Policy Roadmap for Research to Improve Diagnosis

Tackling the Big Three

Focusing Research Efforts in Priority Areas

The NAM outlined a broad palette of research topics in need of further study for the field to make robust progress on this complex topic, but the report also clearly pointed the field towards early wins through an initial focus on “identifying the most common diagnostic errors, 'don’t miss' health conditions that may result in patient harm, [and] diagnostic errors that are relatively easy to address.” While the most frequent diagnostic errors are likely with common conditions such as asthma or migraine, malpractice and autopsy studies consistently find that roughly 50-80% of the serious harms resulting from missed or delayed diagnoses are linked to one of three key disease categories:

  1. vascular events (e.g., stroke, heart attack, pulmonary embolus)
  2. infections (e.g., sepsis, meningitis, appendicitis), and
  3. cancers (e.g., lung cancer, colon cancer, breast cancer).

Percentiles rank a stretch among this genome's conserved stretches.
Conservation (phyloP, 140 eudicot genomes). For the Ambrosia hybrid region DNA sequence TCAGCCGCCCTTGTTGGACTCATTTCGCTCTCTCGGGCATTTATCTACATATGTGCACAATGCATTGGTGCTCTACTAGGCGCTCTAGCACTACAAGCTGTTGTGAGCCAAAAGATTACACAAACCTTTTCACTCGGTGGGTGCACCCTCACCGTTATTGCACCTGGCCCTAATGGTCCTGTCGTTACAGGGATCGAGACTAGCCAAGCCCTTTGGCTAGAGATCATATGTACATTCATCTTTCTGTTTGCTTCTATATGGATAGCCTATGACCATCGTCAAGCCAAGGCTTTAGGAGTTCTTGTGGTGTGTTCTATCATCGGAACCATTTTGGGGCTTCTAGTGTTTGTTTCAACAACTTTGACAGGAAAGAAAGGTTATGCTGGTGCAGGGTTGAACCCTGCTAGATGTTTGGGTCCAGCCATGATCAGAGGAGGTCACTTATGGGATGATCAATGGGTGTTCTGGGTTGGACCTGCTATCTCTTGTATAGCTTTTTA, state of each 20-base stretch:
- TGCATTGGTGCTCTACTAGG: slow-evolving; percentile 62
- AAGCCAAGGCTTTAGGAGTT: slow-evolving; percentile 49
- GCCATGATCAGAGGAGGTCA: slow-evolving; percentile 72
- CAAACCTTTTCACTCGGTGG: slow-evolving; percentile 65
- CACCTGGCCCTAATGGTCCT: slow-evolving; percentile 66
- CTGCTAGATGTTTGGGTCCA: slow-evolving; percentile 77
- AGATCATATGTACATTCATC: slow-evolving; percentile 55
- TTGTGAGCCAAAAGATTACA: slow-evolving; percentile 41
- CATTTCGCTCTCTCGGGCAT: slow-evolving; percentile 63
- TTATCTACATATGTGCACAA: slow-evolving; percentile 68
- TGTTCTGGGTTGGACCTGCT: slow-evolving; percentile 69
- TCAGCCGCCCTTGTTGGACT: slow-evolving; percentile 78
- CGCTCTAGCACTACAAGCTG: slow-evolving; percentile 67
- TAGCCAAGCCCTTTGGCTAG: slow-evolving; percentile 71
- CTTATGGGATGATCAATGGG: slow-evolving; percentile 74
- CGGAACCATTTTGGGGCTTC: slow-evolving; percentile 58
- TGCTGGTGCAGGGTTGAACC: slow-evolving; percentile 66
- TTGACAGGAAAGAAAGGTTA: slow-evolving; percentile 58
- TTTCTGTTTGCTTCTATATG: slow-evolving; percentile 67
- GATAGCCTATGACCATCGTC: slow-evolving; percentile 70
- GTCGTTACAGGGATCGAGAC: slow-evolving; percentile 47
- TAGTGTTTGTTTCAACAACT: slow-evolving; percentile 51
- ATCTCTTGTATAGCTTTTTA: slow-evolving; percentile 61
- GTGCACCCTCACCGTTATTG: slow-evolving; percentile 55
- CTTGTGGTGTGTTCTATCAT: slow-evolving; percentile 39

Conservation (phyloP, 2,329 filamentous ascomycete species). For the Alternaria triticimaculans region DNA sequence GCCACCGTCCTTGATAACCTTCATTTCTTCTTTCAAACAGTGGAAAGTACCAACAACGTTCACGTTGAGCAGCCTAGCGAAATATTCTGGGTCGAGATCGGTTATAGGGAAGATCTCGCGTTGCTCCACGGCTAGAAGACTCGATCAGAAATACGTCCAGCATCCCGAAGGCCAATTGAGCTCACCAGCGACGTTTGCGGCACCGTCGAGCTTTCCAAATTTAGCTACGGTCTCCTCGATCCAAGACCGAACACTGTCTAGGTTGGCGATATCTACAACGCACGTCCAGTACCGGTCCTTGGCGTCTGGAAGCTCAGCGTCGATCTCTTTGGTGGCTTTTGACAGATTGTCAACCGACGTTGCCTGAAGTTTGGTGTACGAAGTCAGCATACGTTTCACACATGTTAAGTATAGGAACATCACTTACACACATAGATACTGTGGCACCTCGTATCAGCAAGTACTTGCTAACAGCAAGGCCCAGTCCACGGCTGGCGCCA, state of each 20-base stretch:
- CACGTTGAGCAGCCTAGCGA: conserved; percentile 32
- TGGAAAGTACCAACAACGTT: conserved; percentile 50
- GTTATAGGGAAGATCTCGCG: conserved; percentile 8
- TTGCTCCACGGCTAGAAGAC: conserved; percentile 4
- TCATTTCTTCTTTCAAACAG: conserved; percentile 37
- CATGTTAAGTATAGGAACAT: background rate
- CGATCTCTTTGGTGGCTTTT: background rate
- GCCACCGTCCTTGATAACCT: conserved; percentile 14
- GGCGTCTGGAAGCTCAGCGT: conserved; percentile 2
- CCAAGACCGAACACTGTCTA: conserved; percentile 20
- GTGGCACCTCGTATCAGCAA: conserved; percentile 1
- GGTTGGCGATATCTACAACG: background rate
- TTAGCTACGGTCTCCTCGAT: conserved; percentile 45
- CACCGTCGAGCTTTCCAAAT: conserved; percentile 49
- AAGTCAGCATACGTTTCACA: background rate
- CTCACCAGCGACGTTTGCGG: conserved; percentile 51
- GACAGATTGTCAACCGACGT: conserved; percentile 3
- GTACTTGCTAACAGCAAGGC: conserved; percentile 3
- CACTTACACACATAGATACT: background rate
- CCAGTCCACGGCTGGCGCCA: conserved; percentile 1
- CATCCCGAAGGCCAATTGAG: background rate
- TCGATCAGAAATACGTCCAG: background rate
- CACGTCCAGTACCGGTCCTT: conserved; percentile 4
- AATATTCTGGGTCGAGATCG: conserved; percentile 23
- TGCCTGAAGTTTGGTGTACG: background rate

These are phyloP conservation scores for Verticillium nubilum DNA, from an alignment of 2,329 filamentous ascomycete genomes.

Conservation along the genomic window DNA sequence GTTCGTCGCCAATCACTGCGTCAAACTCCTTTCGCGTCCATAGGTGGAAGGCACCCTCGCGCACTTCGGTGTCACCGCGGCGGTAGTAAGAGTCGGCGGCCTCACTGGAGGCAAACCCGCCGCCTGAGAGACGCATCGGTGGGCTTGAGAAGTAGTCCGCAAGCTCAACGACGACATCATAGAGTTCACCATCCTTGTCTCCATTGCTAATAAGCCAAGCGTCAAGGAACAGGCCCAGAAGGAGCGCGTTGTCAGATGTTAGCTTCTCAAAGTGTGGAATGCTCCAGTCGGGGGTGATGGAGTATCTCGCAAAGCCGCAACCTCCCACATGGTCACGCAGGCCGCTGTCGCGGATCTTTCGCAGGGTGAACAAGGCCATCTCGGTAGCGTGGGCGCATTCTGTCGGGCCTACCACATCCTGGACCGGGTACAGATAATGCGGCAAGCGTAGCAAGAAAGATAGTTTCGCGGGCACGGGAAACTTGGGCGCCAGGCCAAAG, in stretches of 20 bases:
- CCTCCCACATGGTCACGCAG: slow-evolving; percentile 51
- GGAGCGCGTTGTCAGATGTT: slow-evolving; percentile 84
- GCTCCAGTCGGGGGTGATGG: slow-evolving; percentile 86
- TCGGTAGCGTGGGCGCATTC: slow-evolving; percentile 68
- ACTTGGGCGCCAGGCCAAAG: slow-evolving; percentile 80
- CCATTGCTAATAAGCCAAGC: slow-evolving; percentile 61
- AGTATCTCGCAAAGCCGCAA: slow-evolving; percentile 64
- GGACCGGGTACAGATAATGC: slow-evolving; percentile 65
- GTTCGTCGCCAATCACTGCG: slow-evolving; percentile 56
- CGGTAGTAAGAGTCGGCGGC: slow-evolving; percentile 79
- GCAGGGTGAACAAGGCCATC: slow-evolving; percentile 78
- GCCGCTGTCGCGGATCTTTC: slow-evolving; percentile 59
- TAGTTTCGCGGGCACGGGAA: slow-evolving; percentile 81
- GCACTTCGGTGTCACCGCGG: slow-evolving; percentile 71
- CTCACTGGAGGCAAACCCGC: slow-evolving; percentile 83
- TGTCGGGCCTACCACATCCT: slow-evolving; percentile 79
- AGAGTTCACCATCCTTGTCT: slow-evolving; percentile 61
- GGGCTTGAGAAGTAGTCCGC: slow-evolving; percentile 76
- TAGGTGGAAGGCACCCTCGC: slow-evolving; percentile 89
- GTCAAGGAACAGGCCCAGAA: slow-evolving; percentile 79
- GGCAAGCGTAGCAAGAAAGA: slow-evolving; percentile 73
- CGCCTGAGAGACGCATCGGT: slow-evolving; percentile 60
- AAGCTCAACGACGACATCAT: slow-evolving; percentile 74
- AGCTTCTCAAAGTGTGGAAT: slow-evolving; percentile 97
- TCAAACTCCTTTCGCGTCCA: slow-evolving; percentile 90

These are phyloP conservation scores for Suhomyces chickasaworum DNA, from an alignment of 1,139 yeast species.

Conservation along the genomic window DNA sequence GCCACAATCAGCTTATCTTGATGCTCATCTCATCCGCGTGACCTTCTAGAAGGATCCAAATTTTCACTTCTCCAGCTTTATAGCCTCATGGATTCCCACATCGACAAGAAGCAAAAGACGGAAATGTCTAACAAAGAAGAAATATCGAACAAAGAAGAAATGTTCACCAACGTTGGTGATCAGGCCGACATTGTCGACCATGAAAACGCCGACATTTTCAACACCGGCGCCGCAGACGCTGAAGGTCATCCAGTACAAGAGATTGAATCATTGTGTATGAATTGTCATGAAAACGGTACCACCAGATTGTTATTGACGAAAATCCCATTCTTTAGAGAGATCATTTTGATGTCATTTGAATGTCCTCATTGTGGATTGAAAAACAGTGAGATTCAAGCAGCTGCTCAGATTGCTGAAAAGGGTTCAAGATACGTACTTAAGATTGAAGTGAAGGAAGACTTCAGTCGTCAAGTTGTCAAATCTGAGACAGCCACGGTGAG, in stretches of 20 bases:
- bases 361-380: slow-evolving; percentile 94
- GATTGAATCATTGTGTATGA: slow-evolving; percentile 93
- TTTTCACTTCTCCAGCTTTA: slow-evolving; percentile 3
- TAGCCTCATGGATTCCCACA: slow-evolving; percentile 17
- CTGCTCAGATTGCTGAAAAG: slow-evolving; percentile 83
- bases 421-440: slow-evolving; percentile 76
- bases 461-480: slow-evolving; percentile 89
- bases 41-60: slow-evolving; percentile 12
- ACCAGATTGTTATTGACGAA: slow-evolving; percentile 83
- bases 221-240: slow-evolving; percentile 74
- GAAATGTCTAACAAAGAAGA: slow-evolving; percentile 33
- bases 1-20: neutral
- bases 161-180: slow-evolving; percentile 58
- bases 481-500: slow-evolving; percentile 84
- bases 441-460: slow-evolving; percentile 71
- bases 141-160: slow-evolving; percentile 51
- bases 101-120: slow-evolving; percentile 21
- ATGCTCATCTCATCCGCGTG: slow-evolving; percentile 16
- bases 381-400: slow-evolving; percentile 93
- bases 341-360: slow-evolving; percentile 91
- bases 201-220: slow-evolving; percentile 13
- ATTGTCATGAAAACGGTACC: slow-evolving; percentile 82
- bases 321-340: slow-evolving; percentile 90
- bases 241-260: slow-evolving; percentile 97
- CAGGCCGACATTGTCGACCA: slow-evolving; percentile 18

We refer to these major disease categories responsible for the lion’s share of misdiagnosis-related harms as ‘The Big Three.’ The ‘Big Three’ are not evenly distributed across practice settings and patient populations—missed vascular events dominate in emergency care, missed infections are most common among children, and missed cancer diagnoses lead the way in primary care. Nevertheless, ‘Big Three’ diseases account for at least three (and up to five) of the ‘top five’ diseases across practice settings.

Table: Proportion of serious harms attributed to “The Big Three” in frontline care settings

Clinical Settings Vascular Events Infections Cancers Total
Emergency Medicine ~30% ~20% ~9% ~59%
Pediatrics - ~40% ~13% ~53%
Adult Primary Care ~12% ~8% ~60% ~80%


It is noteworthy that causes (and therefore solutions) likely differ substantially across the ‘Big Three.’ The Table below identifies one key disease example for each of the ‘Big Three’ categories.


Table: Exemplars from each “Big Three” category with diagnostic error causes and possible solutions

Misdiagnosis Principal Cause Solution(s) in Need of Further Research
Stroke No specialty expertise Telemedicine & device-based decision support
Sepsis Overwhelmed by data Big data visual analytics & machine learning algorithms
Lung Cancer Results not communicated Direct-to-patient reports & EHR triggers to close loops


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